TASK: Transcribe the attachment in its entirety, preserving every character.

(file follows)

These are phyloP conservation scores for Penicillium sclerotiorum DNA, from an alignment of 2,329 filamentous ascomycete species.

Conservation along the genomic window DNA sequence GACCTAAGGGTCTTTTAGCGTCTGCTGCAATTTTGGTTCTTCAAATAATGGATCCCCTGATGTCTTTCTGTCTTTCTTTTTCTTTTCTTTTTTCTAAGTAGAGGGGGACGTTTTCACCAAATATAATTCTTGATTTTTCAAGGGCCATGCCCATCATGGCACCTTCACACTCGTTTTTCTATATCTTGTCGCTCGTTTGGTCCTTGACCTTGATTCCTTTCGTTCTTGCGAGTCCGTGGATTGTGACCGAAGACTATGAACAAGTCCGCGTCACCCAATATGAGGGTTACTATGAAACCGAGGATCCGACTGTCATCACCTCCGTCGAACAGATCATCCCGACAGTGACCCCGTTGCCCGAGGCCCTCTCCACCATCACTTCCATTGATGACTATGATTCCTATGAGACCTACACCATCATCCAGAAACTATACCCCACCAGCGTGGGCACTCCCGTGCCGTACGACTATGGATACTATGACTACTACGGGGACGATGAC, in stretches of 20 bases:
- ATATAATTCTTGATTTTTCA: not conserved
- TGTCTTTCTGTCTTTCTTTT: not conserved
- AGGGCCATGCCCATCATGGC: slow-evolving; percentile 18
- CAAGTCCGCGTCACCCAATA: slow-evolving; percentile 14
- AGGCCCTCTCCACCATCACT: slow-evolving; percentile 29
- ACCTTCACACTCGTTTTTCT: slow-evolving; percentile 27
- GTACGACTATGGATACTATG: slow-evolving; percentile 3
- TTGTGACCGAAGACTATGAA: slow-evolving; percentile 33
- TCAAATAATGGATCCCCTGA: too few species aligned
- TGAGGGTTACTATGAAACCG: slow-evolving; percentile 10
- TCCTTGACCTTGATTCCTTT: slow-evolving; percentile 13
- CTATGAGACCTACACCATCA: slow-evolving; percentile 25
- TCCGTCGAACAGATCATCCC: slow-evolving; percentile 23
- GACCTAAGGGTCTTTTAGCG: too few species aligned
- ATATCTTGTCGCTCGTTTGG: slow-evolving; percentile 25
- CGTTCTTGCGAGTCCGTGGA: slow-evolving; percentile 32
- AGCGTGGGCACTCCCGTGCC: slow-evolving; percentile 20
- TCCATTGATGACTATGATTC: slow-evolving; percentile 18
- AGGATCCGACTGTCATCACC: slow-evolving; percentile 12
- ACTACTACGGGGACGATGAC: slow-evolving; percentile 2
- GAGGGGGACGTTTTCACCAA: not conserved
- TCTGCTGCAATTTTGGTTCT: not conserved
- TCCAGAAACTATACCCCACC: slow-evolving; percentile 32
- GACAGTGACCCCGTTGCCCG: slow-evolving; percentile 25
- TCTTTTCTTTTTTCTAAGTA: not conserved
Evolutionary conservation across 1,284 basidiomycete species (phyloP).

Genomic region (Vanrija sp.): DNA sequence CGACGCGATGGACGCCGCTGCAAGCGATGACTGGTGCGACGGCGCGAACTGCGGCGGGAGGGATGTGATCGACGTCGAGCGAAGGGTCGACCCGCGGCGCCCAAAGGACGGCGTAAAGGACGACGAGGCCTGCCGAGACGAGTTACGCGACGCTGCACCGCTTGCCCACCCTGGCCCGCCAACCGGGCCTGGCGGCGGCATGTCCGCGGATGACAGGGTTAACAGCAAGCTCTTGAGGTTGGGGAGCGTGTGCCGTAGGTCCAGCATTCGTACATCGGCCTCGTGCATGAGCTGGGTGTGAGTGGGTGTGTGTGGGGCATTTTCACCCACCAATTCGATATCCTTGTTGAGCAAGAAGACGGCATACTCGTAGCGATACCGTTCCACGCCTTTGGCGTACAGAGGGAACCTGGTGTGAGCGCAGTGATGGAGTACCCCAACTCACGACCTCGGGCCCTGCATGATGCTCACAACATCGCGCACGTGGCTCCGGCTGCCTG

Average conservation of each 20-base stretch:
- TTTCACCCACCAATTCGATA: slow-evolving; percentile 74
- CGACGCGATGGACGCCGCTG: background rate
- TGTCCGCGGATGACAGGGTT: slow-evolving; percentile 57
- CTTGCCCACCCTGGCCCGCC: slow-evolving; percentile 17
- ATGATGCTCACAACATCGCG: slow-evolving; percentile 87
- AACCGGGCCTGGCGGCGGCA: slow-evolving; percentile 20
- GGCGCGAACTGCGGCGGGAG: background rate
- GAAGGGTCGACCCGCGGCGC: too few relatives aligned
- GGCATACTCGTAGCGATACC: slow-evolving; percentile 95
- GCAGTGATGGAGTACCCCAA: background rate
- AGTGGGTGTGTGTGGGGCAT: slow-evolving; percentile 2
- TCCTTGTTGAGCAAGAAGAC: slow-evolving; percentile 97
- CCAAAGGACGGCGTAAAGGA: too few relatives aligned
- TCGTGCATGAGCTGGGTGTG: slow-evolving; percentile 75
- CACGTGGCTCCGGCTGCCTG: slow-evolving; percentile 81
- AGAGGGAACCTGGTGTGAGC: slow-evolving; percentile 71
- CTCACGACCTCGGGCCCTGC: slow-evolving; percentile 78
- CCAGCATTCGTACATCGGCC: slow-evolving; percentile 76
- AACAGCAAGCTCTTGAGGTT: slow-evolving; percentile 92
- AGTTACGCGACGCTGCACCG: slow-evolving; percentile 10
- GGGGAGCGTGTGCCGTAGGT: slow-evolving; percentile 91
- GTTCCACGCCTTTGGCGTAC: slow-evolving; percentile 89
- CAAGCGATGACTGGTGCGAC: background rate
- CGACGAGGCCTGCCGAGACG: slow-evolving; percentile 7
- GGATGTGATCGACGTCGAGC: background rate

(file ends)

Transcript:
These are phyloP conservation scores for Penicillium sclerotiorum DNA, from an alignment of 2,329 filamentous ascomycete species.

Conservation along the genomic window DNA sequence GACCTAAGGGTCTTTTAGCGTCTGCTGCAATTTTGGTTCTTCAAATAATGGATCCCCTGATGTCTTTCTGTCTTTCTTTTTCTTTTCTTTTTTCTAAGTAGAGGGGGACGTTTTCACCAAATATAATTCTTGATTTTTCAAGGGCCATGCCCATCATGGCACCTTCACACTCGTTTTTCTATATCTTGTCGCTCGTTTGGTCCTTGACCTTGATTCCTTTCGTTCTTGCGAGTCCGTGGATTGTGACCGAAGACTATGAACAAGTCCGCGTCACCCAATATGAGGGTTACTATGAAACCGAGGATCCGACTGTCATCACCTCCGTCGAACAGATCATCCCGACAGTGACCCCGTTGCCCGAGGCCCTCTCCACCATCACTTCCATTGATGACTATGATTCCTATGAGACCTACACCATCATCCAGAAACTATACCCCACCAGCGTGGGCACTCCCGTGCCGTACGACTATGGATACTATGACTACTACGGGGACGATGAC, in stretches of 20 bases:
- ATATAATTCTTGATTTTTCA: not conserved
- TGTCTTTCTGTCTTTCTTTT: not conserved
- AGGGCCATGCCCATCATGGC: slow-evolving; percentile 18
- CAAGTCCGCGTCACCCAATA: slow-evolving; percentile 14
- AGGCCCTCTCCACCATCACT: slow-evolving; percentile 29
- ACCTTCACACTCGTTTTTCT: slow-evolving; percentile 27
- GTACGACTATGGATACTATG: slow-evolving; percentile 3
- TTGTGACCGAAGACTATGAA: slow-evolving; percentile 33
- TCAAATAATGGATCCCCTGA: too few species aligned
- TGAGGGTTACTATGAAACCG: slow-evolving; percentile 10
- TCCTTGACCTTGATTCCTTT: slow-evolving; percentile 13
- CTATGAGACCTACACCATCA: slow-evolving; percentile 25
- TCCGTCGAACAGATCATCCC: slow-evolving; percentile 23
- GACCTAAGGGTCTTTTAGCG: too few species aligned
- ATATCTTGTCGCTCGTTTGG: slow-evolving; percentile 25
- CGTTCTTGCGAGTCCGTGGA: slow-evolving; percentile 32
- AGCGTGGGCACTCCCGTGCC: slow-evolving; percentile 20
- TCCATTGATGACTATGATTC: slow-evolving; percentile 18
- AGGATCCGACTGTCATCACC: slow-evolving; percentile 12
- ACTACTACGGGGACGATGAC: slow-evolving; percentile 2
- GAGGGGGACGTTTTCACCAA: not conserved
- TCTGCTGCAATTTTGGTTCT: not conserved
- TCCAGAAACTATACCCCACC: slow-evolving; percentile 32
- GACAGTGACCCCGTTGCCCG: slow-evolving; percentile 25
- TCTTTTCTTTTTTCTAAGTA: not conserved
Evolutionary conservation across 1,284 basidiomycete species (phyloP).

Genomic region (Vanrija sp.): DNA sequence CGACGCGATGGACGCCGCTGCAAGCGATGACTGGTGCGACGGCGCGAACTGCGGCGGGAGGGATGTGATCGACGTCGAGCGAAGGGTCGACCCGCGGCGCCCAAAGGACGGCGTAAAGGACGACGAGGCCTGCCGAGACGAGTTACGCGACGCTGCACCGCTTGCCCACCCTGGCCCGCCAACCGGGCCTGGCGGCGGCATGTCCGCGGATGACAGGGTTAACAGCAAGCTCTTGAGGTTGGGGAGCGTGTGCCGTAGGTCCAGCATTCGTACATCGGCCTCGTGCATGAGCTGGGTGTGAGTGGGTGTGTGTGGGGCATTTTCACCCACCAATTCGATATCCTTGTTGAGCAAGAAGACGGCATACTCGTAGCGATACCGTTCCACGCCTTTGGCGTACAGAGGGAACCTGGTGTGAGCGCAGTGATGGAGTACCCCAACTCACGACCTCGGGCCCTGCATGATGCTCACAACATCGCGCACGTGGCTCCGGCTGCCTG

Average conservation of each 20-base stretch:
- TTTCACCCACCAATTCGATA: slow-evolving; percentile 74
- CGACGCGATGGACGCCGCTG: background rate
- TGTCCGCGGATGACAGGGTT: slow-evolving; percentile 57
- CTTGCCCACCCTGGCCCGCC: slow-evolving; percentile 17
- ATGATGCTCACAACATCGCG: slow-evolving; percentile 87
- AACCGGGCCTGGCGGCGGCA: slow-evolving; percentile 20
- GGCGCGAACTGCGGCGGGAG: background rate
- GAAGGGTCGACCCGCGGCGC: too few relatives aligned
- GGCATACTCGTAGCGATACC: slow-evolving; percentile 95
- GCAGTGATGGAGTACCCCAA: background rate
- AGTGGGTGTGTGTGGGGCAT: slow-evolving; percentile 2
- TCCTTGTTGAGCAAGAAGAC: slow-evolving; percentile 97
- CCAAAGGACGGCGTAAAGGA: too few relatives aligned
- TCGTGCATGAGCTGGGTGTG: slow-evolving; percentile 75
- CACGTGGCTCCGGCTGCCTG: slow-evolving; percentile 81
- AGAGGGAACCTGGTGTGAGC: slow-evolving; percentile 71
- CTCACGACCTCGGGCCCTGC: slow-evolving; percentile 78
- CCAGCATTCGTACATCGGCC: slow-evolving; percentile 76
- AACAGCAAGCTCTTGAGGTT: slow-evolving; percentile 92
- AGTTACGCGACGCTGCACCG: slow-evolving; percentile 10
- GGGGAGCGTGTGCCGTAGGT: slow-evolving; percentile 91
- GTTCCACGCCTTTGGCGTAC: slow-evolving; percentile 89
- CAAGCGATGACTGGTGCGAC: background rate
- CGACGAGGCCTGCCGAGACG: slow-evolving; percentile 7
- GGATGTGATCGACGTCGAGC: background rate